The Great Lakes Wolf Patrol will be on the hunt this week, howling in protest against Wisconsin hunters and prowling for illegal wolf-killing practices. The official wolf hunting season started October 15th in Wisconsin, and the Great Lakes Wolf Patrol will be closely monitoring all the action and documenting written and video evidence to share with the general public on current wolf hunting practices. Great Lakes Wolf Patrol member Matt Almonte stated their animal rights and environmental advocacy group will not interfere with the wolf hunt or any legal wolf hunting practices, only observing from safe distances.
In the 1800s, around 5,000 gray wolves made their dens in Wisconsin. The population now consists of 815 to 880 gray wolves existing in a total of 213 packs. The Wisconsin Department of Natural Resources believes that these existing gray wolf numbers need to be thinned down even further to a level they consider more acceptable biologically and socially. In 2011, the gray wolf was removed from protection under the United States Endangered Species Act, after spending 37 years sheltered under the legislation. The following year, wolf hunting and trapping along with the use of dogs for hunting purposes was legalized by the state’s Department of Natural Resources.
The Great Lakes Wolf Patrol is a community coalition of animal activists and environmentalists whose aim is to expose cruel hunting and trapping practices and believes the wolf population should remain under the federal government protection. They also believe that the state’s Department of Natural Resources is ignoring and disrespecting the concerns of the state’s indigenous people in regards to wolf hunting. The Great Lakes Wolf Patrol will be filming and documenting evidence while tagging along on the Wisconsin wolf hunt to educate the general public in hopes to protect the species from extinction.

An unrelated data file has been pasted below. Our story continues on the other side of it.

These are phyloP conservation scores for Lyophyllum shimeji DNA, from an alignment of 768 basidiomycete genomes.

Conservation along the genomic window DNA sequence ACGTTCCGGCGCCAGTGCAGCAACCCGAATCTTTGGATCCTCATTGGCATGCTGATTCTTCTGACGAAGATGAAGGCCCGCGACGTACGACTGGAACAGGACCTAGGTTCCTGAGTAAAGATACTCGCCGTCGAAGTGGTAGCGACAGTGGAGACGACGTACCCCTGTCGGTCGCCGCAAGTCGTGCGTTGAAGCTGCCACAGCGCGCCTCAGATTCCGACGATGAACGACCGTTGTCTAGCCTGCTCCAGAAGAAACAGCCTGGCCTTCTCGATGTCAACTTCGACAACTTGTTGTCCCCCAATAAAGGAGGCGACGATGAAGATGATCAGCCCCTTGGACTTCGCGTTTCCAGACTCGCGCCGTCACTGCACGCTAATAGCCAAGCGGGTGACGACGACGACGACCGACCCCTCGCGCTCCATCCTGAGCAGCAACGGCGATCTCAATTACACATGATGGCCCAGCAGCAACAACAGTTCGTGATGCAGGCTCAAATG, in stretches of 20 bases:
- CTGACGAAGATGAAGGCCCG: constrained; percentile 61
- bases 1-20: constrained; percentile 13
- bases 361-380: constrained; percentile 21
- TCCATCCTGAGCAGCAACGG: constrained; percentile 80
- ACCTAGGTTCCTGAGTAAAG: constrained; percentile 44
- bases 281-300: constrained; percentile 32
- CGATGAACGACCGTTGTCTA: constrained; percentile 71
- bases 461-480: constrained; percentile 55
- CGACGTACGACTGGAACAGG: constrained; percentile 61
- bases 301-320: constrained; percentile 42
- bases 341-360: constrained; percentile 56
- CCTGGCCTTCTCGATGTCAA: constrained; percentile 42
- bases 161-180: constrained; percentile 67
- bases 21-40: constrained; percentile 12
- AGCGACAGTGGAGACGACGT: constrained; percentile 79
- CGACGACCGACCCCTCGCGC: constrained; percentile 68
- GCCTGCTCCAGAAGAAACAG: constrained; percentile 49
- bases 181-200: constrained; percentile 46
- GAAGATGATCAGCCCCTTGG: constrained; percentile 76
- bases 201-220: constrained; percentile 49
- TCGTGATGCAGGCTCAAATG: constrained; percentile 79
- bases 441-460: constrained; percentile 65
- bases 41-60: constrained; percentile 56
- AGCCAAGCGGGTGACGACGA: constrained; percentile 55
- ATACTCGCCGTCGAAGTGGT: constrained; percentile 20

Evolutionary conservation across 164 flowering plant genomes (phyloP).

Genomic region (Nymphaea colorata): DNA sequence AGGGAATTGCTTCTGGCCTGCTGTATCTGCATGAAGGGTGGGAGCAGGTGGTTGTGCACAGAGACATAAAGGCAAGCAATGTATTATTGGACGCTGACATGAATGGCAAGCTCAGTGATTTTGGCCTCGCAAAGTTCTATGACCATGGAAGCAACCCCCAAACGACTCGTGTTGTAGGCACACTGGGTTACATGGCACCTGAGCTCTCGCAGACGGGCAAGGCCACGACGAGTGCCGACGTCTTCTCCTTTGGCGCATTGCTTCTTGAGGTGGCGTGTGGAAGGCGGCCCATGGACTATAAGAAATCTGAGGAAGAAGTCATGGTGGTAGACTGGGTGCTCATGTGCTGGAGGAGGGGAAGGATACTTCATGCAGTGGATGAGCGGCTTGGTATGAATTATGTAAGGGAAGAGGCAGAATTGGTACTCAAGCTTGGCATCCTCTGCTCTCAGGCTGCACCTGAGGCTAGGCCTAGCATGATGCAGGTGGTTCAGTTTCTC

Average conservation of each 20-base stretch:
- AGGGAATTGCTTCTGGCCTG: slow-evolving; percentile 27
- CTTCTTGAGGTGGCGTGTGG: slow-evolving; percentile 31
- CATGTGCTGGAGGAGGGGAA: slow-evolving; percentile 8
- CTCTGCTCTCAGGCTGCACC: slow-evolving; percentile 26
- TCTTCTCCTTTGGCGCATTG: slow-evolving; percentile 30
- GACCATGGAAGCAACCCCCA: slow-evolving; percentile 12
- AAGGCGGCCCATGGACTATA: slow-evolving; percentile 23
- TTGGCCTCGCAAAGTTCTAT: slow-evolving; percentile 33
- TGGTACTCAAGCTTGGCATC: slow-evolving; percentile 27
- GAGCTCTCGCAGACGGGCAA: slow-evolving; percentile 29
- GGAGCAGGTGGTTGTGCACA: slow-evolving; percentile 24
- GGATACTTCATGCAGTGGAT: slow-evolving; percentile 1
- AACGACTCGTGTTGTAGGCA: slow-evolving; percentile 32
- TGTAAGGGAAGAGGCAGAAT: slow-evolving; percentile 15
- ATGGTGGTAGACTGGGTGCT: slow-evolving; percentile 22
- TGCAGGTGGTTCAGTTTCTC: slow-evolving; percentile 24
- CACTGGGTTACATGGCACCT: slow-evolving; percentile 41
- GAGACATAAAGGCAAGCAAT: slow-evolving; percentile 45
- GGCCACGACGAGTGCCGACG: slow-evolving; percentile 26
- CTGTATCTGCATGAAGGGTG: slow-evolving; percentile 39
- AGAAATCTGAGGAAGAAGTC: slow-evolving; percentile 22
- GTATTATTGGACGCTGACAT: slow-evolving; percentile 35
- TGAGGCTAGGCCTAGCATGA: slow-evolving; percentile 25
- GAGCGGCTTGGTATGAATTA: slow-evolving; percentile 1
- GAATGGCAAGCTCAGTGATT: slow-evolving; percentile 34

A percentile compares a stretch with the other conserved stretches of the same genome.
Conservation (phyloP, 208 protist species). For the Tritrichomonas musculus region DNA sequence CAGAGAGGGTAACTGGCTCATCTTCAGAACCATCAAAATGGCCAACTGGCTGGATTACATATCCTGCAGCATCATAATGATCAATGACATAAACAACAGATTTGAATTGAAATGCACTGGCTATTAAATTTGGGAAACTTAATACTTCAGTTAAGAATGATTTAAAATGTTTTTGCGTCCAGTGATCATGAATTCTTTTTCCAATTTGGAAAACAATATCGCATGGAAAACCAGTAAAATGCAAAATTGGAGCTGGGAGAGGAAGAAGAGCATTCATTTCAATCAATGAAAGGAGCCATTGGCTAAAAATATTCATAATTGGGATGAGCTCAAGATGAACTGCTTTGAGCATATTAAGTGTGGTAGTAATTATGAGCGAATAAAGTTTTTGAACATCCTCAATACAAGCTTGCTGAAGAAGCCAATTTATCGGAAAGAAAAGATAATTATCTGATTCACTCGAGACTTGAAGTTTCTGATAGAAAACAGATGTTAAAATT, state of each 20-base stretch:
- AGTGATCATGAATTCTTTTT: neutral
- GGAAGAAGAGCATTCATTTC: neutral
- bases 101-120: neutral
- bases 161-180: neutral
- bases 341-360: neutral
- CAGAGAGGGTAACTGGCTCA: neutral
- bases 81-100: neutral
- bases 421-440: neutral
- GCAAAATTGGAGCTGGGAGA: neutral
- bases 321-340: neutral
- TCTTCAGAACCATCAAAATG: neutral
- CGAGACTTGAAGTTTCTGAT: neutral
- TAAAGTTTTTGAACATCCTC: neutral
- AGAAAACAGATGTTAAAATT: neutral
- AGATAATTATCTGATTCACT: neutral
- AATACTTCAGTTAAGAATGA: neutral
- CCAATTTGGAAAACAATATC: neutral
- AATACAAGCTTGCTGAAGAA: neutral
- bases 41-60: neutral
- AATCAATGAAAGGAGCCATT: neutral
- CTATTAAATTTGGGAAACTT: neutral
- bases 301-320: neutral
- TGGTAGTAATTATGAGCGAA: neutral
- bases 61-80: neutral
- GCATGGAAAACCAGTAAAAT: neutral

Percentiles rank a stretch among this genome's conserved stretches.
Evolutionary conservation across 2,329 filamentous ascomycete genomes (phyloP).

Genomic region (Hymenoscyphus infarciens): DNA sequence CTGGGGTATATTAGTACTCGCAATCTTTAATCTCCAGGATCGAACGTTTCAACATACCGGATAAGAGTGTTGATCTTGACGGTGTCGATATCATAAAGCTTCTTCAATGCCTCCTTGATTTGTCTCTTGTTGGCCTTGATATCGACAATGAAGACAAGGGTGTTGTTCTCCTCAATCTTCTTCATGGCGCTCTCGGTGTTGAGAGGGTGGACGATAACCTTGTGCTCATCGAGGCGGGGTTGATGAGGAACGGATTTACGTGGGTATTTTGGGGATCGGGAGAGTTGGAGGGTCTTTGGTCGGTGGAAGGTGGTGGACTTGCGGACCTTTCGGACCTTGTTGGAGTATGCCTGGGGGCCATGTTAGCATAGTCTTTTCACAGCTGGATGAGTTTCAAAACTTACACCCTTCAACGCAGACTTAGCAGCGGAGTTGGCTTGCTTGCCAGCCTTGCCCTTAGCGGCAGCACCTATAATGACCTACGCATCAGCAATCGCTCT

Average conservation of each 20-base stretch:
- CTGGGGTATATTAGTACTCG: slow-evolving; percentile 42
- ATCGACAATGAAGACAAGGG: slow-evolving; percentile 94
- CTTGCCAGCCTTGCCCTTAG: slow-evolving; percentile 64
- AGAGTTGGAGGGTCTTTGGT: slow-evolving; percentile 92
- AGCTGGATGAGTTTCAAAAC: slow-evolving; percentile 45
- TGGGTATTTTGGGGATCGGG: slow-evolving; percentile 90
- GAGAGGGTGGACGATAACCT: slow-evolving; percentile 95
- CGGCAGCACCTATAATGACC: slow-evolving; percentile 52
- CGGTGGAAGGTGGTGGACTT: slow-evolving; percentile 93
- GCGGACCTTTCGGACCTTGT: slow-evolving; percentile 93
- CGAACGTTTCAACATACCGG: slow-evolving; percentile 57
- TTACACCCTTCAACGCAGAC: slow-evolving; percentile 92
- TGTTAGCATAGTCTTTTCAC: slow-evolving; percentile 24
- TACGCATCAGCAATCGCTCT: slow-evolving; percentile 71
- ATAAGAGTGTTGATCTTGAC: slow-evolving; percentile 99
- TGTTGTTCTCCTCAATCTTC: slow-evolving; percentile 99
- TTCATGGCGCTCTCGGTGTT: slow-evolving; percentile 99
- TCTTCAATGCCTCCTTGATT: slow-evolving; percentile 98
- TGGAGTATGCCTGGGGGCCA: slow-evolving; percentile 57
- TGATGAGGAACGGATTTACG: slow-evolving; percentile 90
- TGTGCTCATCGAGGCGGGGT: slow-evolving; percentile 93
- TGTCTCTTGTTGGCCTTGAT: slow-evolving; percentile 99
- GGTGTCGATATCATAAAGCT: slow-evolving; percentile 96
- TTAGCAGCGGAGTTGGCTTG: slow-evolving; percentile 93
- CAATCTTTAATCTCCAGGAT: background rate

Any Wisconsin resident ages 10 and up can purchase a wolf hunting license for $49. Wolf hunting season ends February 28 or sooner if hunters register 150 kills. Trappers typically use steel jaw traps to hunt their prey. These devices are outlawed in other countries because they often kill other animals that are not the primary prey of the hunter. The only state to allow the use of dogs for hunting wolves is Wisconsin. The state’s Department of Natural Resources will pay hunters a compensation for any dogs lost during a wolf hunt. From 2004-2013 Wisconsin paid hunters $390,000 overall for the loss of their hunting dogs.
The Great Lakes Wolf Patrol would like to see the current practice of dogs being used to hunt wolves eliminated and steel jaw trapping on public lands permanently discontinued. They would also like to propose that no wolf hunting be allowed within a four mile radius of any tribal land in Wisconsin. The Great Lakes Wolf Patrol will be spotlighting hunters while observing on these wolf hunts not only in Wisconsin, but in several other Midwestern states in the coming weeks and months. By doing so, the Great Lakes Wolf Patrol hopes to enact lasting change in public policy that will result in the long-term preservation and growth of the wolf species.
By Valerie Bordeau
Photo by: Flickr